“As long as military trials exist,” she said, “they will find a way to suppress protests and threaten civilian liberties. It makes no difference because most accusations are fabricated.” A case in point is the military trial of the blogger Maikel Nabil, who received a three-year sentence for allegedly “insulting the military establishment.” His younger brother Mark secured a lawyer for him — unlike others who are tried in closed courts without any reliable legal assistance — but the courts then arranged for him to be convicted after his lawyer had been asked to leave the court temporarily. As Mark Nabil explained, “The military council arrests anyone they feel like arresting, accuses them of being thugs, and in 10 hours, they can convict them to a three-year sentence.”
Beyond the spectacle of Hosni Mubarak’s trial, these problems — less spectacular, but ultimately much more significant — still need to be addressed. At the conclusion of her excellent analysis, Dina Jayed noted that, despite the military’s claims that “it only arrests ‘thugs’ seeking to sow rifts between the army and the people,” its military trials “fuel mistrust of the generals and a lingering sense of injustice.”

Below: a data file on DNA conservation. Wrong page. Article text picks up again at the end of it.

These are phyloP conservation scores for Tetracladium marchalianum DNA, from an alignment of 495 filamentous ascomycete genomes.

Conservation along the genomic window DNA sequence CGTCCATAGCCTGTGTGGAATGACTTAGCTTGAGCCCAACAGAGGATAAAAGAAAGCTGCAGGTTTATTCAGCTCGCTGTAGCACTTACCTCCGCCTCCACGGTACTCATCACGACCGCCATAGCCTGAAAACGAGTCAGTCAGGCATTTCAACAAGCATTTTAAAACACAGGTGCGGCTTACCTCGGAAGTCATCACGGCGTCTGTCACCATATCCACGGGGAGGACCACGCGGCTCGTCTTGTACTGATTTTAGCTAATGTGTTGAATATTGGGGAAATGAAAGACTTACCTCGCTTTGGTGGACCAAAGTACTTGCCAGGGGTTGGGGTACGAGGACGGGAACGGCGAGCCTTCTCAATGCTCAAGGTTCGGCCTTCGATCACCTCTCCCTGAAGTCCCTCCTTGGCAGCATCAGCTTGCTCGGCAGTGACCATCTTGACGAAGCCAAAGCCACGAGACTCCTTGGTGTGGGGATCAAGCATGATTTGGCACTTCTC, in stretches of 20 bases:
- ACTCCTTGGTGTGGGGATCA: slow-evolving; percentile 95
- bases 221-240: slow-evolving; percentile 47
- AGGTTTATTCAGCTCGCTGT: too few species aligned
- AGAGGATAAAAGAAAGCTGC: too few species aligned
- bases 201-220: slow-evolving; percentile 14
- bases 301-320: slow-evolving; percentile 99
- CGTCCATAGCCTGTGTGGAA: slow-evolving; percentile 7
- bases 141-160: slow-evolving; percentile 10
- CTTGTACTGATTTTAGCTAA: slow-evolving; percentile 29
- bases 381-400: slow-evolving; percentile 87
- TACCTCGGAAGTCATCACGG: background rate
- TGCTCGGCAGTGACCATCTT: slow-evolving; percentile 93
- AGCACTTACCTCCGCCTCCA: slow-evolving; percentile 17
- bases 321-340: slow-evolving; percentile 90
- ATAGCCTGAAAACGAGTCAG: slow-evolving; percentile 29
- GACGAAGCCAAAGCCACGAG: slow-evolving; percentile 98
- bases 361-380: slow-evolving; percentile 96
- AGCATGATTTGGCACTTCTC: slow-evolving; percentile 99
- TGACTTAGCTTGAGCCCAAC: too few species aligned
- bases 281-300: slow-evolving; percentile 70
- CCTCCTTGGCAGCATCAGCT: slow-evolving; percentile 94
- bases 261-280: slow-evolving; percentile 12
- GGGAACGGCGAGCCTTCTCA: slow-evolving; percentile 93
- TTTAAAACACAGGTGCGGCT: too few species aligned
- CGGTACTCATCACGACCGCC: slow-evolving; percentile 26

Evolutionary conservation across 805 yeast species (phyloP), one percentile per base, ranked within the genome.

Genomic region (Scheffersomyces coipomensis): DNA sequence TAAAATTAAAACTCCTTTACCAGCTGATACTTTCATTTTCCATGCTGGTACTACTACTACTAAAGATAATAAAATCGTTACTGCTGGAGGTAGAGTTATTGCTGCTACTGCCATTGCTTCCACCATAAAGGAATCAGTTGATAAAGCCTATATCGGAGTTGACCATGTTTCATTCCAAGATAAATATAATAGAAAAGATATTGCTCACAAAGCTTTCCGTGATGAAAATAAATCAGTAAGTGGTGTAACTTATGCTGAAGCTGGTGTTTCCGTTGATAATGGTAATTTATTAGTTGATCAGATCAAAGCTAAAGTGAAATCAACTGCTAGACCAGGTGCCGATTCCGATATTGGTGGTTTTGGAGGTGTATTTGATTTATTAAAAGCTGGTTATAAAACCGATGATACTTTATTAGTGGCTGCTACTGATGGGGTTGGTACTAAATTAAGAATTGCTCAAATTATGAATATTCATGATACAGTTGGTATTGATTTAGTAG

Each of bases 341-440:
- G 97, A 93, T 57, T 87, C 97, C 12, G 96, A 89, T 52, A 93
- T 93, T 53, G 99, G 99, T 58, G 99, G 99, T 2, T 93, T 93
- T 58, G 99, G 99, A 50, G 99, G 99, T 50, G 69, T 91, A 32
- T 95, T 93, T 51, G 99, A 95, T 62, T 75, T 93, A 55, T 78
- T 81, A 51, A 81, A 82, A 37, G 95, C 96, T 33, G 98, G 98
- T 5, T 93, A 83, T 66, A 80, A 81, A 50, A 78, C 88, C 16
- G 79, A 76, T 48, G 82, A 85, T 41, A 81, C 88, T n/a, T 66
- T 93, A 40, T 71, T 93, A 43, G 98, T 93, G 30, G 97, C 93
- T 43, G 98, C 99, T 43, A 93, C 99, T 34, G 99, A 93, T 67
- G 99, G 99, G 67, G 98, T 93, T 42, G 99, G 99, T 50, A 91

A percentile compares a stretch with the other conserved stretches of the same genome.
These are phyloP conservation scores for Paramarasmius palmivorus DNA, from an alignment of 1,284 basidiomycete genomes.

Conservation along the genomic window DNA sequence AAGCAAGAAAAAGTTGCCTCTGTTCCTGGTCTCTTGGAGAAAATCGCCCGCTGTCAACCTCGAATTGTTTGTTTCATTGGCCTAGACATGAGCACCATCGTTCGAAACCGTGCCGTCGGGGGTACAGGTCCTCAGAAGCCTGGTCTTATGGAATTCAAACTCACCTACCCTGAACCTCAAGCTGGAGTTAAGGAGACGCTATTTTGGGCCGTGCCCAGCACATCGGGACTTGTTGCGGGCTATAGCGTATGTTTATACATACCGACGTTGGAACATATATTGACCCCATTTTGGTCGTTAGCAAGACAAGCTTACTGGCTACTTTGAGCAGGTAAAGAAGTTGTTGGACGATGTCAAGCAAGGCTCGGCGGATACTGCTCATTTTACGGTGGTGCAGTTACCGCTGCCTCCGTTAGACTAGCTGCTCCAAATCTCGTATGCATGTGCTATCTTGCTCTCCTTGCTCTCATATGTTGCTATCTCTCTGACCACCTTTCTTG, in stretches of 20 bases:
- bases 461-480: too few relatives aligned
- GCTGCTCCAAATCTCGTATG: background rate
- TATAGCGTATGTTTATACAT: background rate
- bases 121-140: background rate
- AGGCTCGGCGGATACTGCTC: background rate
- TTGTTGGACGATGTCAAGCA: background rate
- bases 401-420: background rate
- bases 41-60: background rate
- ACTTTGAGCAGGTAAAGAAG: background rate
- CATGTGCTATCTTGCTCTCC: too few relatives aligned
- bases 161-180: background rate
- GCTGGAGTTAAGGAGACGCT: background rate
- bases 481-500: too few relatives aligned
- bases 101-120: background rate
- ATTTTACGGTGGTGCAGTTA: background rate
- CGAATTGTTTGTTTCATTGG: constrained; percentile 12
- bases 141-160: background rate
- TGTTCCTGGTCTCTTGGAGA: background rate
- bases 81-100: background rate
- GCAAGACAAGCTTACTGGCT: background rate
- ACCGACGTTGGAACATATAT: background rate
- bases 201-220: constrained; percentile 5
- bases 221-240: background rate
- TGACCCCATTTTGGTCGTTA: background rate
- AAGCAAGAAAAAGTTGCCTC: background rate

As Mark Nabil put it, “Whether the council likes it or not, they will have to retreat from using military trials. The people that stayed in Tahrir for 18 days to topple Mubarak will stay just as long and longer to force the Field Marshal — or anyone else seeking to impose their vision on the country — onto the right path.”
I hope Mark Nabil is correct, but those who watched the uprising in February and were inspired by such a brave and vibrant demonstration of people power also need to keep Egypt under scrutiny and to make sure that their supportive voices — for the successful struggle of the Egyptian people against unfeeling leaders backed by cynical Western governments — continue to be heard.